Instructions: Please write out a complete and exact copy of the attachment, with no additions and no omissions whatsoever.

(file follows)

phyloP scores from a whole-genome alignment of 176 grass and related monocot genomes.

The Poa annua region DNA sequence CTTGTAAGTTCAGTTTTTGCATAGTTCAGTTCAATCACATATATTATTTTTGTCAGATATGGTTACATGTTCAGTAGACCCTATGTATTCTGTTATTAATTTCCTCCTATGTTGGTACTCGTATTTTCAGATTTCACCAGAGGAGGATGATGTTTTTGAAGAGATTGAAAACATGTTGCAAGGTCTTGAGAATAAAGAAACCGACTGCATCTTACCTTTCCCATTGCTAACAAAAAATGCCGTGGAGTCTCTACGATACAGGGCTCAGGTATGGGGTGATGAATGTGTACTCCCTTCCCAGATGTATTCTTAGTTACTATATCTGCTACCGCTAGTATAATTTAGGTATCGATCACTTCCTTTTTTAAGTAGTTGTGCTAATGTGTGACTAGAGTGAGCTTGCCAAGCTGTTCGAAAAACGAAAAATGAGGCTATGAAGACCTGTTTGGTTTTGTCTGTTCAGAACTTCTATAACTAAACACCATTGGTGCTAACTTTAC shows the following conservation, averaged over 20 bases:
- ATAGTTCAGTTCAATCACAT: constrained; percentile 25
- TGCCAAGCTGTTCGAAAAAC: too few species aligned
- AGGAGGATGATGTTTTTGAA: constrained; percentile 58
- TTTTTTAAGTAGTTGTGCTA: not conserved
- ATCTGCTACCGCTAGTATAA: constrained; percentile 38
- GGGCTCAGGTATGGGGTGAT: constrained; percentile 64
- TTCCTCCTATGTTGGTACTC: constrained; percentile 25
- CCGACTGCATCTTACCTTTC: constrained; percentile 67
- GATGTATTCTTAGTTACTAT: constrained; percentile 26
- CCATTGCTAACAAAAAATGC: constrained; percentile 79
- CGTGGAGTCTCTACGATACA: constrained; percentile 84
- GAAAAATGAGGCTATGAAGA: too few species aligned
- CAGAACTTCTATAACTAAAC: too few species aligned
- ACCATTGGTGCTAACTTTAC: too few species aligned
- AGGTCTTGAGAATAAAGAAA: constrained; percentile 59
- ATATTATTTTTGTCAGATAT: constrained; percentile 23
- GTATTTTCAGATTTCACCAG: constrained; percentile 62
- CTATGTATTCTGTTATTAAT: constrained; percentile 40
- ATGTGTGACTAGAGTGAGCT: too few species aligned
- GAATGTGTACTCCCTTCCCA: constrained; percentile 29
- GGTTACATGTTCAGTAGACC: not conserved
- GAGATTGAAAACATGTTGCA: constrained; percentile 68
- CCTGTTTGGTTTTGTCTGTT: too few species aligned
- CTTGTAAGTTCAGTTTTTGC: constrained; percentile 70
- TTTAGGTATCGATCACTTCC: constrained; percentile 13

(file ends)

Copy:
phyloP scores from a whole-genome alignment of 176 grass and related monocot genomes.

The Poa annua region DNA sequence CTTGTAAGTTCAGTTTTTGCATAGTTCAGTTCAATCACATATATTATTTTTGTCAGATATGGTTACATGTTCAGTAGACCCTATGTATTCTGTTATTAATTTCCTCCTATGTTGGTACTCGTATTTTCAGATTTCACCAGAGGAGGATGATGTTTTTGAAGAGATTGAAAACATGTTGCAAGGTCTTGAGAATAAAGAAACCGACTGCATCTTACCTTTCCCATTGCTAACAAAAAATGCCGTGGAGTCTCTACGATACAGGGCTCAGGTATGGGGTGATGAATGTGTACTCCCTTCCCAGATGTATTCTTAGTTACTATATCTGCTACCGCTAGTATAATTTAGGTATCGATCACTTCCTTTTTTAAGTAGTTGTGCTAATGTGTGACTAGAGTGAGCTTGCCAAGCTGTTCGAAAAACGAAAAATGAGGCTATGAAGACCTGTTTGGTTTTGTCTGTTCAGAACTTCTATAACTAAACACCATTGGTGCTAACTTTAC shows the following conservation, averaged over 20 bases:
- ATAGTTCAGTTCAATCACAT: constrained; percentile 25
- TGCCAAGCTGTTCGAAAAAC: too few species aligned
- AGGAGGATGATGTTTTTGAA: constrained; percentile 58
- TTTTTTAAGTAGTTGTGCTA: not conserved
- ATCTGCTACCGCTAGTATAA: constrained; percentile 38
- GGGCTCAGGTATGGGGTGAT: constrained; percentile 64
- TTCCTCCTATGTTGGTACTC: constrained; percentile 25
- CCGACTGCATCTTACCTTTC: constrained; percentile 67
- GATGTATTCTTAGTTACTAT: constrained; percentile 26
- CCATTGCTAACAAAAAATGC: constrained; percentile 79
- CGTGGAGTCTCTACGATACA: constrained; percentile 84
- GAAAAATGAGGCTATGAAGA: too few species aligned
- CAGAACTTCTATAACTAAAC: too few species aligned
- ACCATTGGTGCTAACTTTAC: too few species aligned
- AGGTCTTGAGAATAAAGAAA: constrained; percentile 59
- ATATTATTTTTGTCAGATAT: constrained; percentile 23
- GTATTTTCAGATTTCACCAG: constrained; percentile 62
- CTATGTATTCTGTTATTAAT: constrained; percentile 40
- ATGTGTGACTAGAGTGAGCT: too few species aligned
- GAATGTGTACTCCCTTCCCA: constrained; percentile 29
- GGTTACATGTTCAGTAGACC: not conserved
- GAGATTGAAAACATGTTGCA: constrained; percentile 68
- CCTGTTTGGTTTTGTCTGTT: too few species aligned
- CTTGTAAGTTCAGTTTTTGC: constrained; percentile 70
- TTTAGGTATCGATCACTTCC: constrained; percentile 13